Purchasing a home nowadays can require you to put down up to 20%. Especially if you don’t have the credit score to back it up. However, there are a few alternatives that you may want to consider that are “no money down” options, such as VA and USDA loans.
A down payment on a home is normally based on a percentage of the listing price of the home. The amount that a buyer puts down can help a lender determine the best type of mortgage for the buyer.
How much you put down can have either a positive or negative affect, depending on the buyers financial situation. Putting too much down can dwindle a buyers savings while putting too little down can cost the buyer more in interest and fees down the line.
HOW MUCH OF A DOWN PAYMENT SHOULD YOU PUT
This is determined by how much savings the buyer has (overall financial situation) and also the amount of the loan for the new home.
Always look at your current financial status; savings, income, expenses, debts, assets, etc (financial inventory). To get a better gauge of your financial potential to qualify for a new home and for how much you can also always google a “mortgage calculator” and use it. Also consider closing costs, potential home renovations and setting aside funds for home emergencies.
But even if you find that your budget is still a little out of range, you can still seek a no money down option as well.
THE NO MONEY DOWN OPTION
Conventionally speaking, most loans require the buyer to put down anywhere from 3% to 10% or more. But with federally backed mortgage loan programs like the ones below, some lenders have less requirements to qualify because loans are looked at as being less risky.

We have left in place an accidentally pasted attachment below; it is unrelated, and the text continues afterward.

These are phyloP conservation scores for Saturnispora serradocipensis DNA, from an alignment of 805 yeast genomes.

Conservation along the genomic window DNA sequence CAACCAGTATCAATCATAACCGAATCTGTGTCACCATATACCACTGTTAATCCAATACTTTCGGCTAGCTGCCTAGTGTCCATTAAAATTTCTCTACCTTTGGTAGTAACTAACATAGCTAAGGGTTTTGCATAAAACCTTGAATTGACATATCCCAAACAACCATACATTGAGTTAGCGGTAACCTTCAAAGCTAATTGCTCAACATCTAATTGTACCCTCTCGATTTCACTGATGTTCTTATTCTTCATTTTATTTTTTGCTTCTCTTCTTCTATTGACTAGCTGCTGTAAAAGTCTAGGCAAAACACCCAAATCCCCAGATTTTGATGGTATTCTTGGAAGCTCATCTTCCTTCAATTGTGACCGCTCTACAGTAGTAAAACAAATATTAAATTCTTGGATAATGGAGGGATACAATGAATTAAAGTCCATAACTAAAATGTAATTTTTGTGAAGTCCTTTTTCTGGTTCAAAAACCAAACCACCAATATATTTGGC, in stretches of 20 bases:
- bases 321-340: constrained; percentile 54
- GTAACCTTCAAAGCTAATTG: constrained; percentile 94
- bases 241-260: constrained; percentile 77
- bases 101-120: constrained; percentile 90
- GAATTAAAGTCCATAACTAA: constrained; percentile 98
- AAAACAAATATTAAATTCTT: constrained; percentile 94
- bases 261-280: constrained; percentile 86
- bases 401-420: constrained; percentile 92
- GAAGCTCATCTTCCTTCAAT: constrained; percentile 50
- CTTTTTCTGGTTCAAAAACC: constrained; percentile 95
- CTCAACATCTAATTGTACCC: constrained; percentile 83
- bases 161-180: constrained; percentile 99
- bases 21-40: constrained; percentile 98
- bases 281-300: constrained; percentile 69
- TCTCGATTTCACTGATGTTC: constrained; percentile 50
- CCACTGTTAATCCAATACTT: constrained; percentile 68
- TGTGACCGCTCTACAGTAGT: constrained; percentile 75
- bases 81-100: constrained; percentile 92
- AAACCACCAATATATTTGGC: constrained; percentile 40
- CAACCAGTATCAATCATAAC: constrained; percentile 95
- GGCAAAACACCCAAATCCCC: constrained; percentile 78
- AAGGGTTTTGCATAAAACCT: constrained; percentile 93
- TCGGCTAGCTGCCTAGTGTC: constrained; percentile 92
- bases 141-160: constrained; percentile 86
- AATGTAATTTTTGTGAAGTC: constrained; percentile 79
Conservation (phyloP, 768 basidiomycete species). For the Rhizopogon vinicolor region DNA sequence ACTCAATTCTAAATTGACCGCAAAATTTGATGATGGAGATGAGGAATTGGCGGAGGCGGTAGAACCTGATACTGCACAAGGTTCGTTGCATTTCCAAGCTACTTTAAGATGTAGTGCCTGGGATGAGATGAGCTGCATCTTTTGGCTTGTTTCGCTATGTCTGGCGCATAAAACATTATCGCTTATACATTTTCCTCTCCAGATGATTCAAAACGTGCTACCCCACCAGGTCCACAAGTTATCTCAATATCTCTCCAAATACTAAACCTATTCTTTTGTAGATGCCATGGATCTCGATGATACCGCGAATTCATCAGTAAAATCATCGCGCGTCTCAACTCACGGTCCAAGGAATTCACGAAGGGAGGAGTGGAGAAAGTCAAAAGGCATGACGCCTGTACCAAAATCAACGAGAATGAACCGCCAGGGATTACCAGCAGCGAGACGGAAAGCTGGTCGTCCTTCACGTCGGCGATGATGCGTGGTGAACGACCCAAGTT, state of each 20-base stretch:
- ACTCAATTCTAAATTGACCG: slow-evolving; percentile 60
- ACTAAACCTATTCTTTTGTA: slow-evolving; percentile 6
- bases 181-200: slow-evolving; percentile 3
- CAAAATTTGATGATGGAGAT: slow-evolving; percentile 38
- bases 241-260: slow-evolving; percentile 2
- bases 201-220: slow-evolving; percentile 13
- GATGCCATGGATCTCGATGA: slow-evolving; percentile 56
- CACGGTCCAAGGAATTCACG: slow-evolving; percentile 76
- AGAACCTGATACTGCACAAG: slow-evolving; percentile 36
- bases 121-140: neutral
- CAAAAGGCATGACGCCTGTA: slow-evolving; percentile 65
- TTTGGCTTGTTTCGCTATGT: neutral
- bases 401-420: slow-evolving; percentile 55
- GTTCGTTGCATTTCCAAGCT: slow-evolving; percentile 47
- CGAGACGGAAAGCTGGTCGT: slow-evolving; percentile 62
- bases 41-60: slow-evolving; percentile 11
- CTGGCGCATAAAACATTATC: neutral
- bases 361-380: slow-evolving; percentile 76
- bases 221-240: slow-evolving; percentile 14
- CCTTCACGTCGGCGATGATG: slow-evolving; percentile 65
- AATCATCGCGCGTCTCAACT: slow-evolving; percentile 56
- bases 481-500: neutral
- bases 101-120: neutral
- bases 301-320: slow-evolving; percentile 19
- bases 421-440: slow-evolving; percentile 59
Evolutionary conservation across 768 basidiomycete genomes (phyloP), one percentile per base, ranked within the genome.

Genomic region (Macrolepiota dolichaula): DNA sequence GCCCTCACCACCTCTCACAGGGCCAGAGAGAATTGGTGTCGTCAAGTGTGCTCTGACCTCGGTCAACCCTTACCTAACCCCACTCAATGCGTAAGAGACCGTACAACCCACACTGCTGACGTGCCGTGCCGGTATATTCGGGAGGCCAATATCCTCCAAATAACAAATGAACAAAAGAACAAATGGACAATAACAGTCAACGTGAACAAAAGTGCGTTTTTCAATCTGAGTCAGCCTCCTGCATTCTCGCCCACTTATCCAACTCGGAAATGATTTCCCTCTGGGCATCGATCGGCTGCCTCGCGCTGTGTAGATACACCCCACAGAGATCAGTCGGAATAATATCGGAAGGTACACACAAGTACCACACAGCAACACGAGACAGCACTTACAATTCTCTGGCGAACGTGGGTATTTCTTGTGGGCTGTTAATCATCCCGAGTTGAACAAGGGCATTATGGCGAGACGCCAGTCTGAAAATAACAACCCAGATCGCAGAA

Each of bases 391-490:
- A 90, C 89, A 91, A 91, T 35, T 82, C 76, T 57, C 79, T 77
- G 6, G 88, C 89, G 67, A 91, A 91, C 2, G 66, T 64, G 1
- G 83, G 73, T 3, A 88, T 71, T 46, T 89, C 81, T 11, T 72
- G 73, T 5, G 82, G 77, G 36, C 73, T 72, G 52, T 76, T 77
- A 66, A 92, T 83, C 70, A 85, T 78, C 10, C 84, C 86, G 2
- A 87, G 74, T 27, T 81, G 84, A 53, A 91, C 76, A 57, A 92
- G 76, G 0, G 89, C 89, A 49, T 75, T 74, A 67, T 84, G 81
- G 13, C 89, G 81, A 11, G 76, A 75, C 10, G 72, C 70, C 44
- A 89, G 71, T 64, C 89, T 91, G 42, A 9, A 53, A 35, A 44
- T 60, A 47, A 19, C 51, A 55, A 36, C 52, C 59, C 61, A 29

United States Department of Agriculture home loan; aka a “rural housing loan”. Even though this loan typically applies to people who live in rural areas, it is also available to low to moderate income households in certain less you Jan populated suburban areas near or within major city limits.
With this loan, there is no down payment required and no set maximum home purchase price. Additionally, homeowners may have the option to include home repair costs in the loan.
To apply for a USDA home loan, applicants must meet the following requirements:
The gross total of a household’s income cannot exceed 115 percent of the county’s average income.
A homebuyer’s debt-to-income ratio cannot exceed 45 percent.
The location of a homebuyer’s potential home must be in an area deemed eligible according to the USDA’s eligibility map.
The home must be a primary residence.
These loans are backed by the United States Department of Veteran Affairs, for active duty military, veterans and their families.
This loan allows homebuyers to pay a one-time-only funding fee of 2.3 percent of the loan value instead of purchasing mortgage insurance. For every use of a VA loan thereafter, the required funding fee without a down payment is 3.6 percent.
To qualify for a VA home loan, homebuyers must meet at least one of the following requirements:
Served 90 days of consecutive service during wartime.
Served 181 days of consecutive service during peacetime.
Is the widow of a qualifying service member.
Served in the National Guard or Reserves for more than six years.
MORE LOW DOWN PAYMENT OPTIONS
If you don’t/can‘t qualify for one of the above government backed loans then there are a few other options available for you.
FHA loan down payment: Potential homebuyers can receive an FHA loan with as little as 3.5 percent down. An FHA loan is backed by the Federal Housing Administration for those with low to moderate incomes. The home must meet livability standards with the intention to be the main residence of the homebuyer. If the loan is approved, homebuyers must move in within 60 days of closing on the home.
Fannie Mae HomeReady Down Payment or a Freddie Mac Home Possible Loan: These conventional loan types each require a down payment of 3 percent, with low mortgage insurance options available. Fannie Mae HomeReady and Freddie Mac Home Possible loans are available to those with lower incomes than the average in their area. Additionally, these down payment funds do not have to come from the actual homebuyer and can be from other sources, such as a gift.
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